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Cut the Risk of Cancer with Vitamin D

April 15, 2016

Let’s get to the chase. The Institute of Medicine, the supposed gurus and final authority of truth, justice, and the American Way, decided that a level of 20 ng vitamin D was enough for humans and could be achieved in most Americans with a supplement of 600 IU a day. They basically looked at bone health as having the strongest evidence and claimed that everything else was still too uncertain. That represented a 50 percent increase from 400 IU a day. It seemed a bit conservative because a 20 year-old caucasian will make 1000 IU in 1 minute of sunshine in June. Heavens forbid you get more than 36 seconds of sunshine. It seemed overly cautious.

But there has been debate about it because we haven’t had good studies comparing populations and the effects of higher doses. Ok—at least until now. Here, Cedric Garland, faculty from UCSD Medical School, compared cancer rates from two populations of women who had vitamin D levels measured. In one clinical study, 1,169 women had an average level of vitamin D of 30 ng and a cancer rate of 1,020 per 100,000 years. In the second prospective trial, they had a vitamin D level of 48 and a cancer rate of 722 per 100,000 years.

What does that turn into in regards to risk? That’s the bottom line. They essentially found a linear risk of cancer based on vitamin D level, with a 67 percent increased risk if your D was below 20 compared to over 48. That compares favorably to another study published last month that I didn’t review on prostate cancer that shows higher rates of aggressive prostate cancer with lower vitamin D levels.

How does vitamin D do this? The core role of vitamin D is to signal cells to become mature and do their function. Cancer cells never become fully mature. Mature cells have a natural ticking clock which runs out and includes cell death. That’s why we die at age . . . 90 to 120. It’s the Hayflick Limit. Cancer cells don’t have that. Vitamin D helps set it in motion. Vitamin D is preserved in every living being from plankton to humans and does that function in all of us. And that’s why it has so many myriad activities.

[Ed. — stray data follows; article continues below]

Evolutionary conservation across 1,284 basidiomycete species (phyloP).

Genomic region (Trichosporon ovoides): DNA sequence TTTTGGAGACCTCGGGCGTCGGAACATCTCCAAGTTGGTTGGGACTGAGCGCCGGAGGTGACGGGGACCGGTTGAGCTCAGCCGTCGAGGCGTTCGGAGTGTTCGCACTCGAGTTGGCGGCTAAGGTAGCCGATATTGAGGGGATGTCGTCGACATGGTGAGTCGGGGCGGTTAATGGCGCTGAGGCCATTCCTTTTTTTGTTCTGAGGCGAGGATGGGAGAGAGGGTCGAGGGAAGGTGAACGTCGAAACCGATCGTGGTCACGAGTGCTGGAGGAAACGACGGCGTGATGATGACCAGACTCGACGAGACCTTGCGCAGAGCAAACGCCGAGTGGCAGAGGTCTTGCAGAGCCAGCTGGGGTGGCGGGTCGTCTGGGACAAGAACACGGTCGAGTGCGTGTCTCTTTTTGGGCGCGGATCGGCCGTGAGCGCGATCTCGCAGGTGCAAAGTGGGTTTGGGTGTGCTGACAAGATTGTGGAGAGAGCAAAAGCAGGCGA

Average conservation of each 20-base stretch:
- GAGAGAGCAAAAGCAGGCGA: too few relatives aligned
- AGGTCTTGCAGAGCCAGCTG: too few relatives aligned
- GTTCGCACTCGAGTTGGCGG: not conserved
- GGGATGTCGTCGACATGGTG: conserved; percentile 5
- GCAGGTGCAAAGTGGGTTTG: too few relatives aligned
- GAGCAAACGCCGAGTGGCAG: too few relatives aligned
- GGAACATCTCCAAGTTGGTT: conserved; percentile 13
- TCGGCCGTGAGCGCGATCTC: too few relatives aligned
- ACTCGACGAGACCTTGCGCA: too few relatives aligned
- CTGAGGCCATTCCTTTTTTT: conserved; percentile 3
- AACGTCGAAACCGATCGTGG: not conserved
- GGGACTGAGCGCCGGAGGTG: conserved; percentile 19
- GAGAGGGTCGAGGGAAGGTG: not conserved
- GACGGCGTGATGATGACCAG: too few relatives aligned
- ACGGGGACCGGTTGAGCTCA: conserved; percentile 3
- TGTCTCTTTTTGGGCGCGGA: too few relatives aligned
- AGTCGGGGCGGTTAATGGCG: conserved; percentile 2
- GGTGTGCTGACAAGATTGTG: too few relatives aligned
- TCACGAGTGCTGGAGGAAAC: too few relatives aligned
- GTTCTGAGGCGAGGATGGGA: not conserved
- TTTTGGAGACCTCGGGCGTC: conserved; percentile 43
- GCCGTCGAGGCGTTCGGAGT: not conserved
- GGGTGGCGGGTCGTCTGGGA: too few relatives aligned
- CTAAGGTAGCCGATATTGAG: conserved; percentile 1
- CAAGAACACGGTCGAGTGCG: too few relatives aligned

I believe there are several reasons why our research on populations has failed to show much effect yet. The human body is designed to soak up D and save it for a rainy day. It takes a year to get to a new blood level when you change doses. If you do a study that lasts only one to three years, the first year is just getting up to speed. You need to start any study with a loading dose to make sure folks get their blood levels up fast. There is good evidence that [100,000 IU all at once]
( raise your blood level 14 ng. And no one takes into account skin pigment and its effect on D. More pigment, more sunshine needed. Dark, African-type skin requires up to six times as much sunlight. So African-Americans living far up north have much lower vitamin D levels (12-16 is average) and have much more aggressive breast and prostate cancer than caucasian folks.

www—What will work for me? Goodness. My D was seven when I measured it 15 years ago. I take 20,000 IU a week and my level stays pretty reliably in the 40s. My skin has several cancers on it that is keeping my dermatologist fully employed, so I don’t want any more sunlight than I have to have. And being closer to 70 than 20, I don’t make more D anyways. If I get a cold, I boost my D by taking an extra dose of 50,000 for three days.

John E. Whitcomb, M.D. is founder and medical director of Brookfield Longevity & Healthy Living Clinic. He is a Yale University School of Medicine graduate and is board certified in holistic and integrative medicine from Scripps Center for Integrative Medicine.

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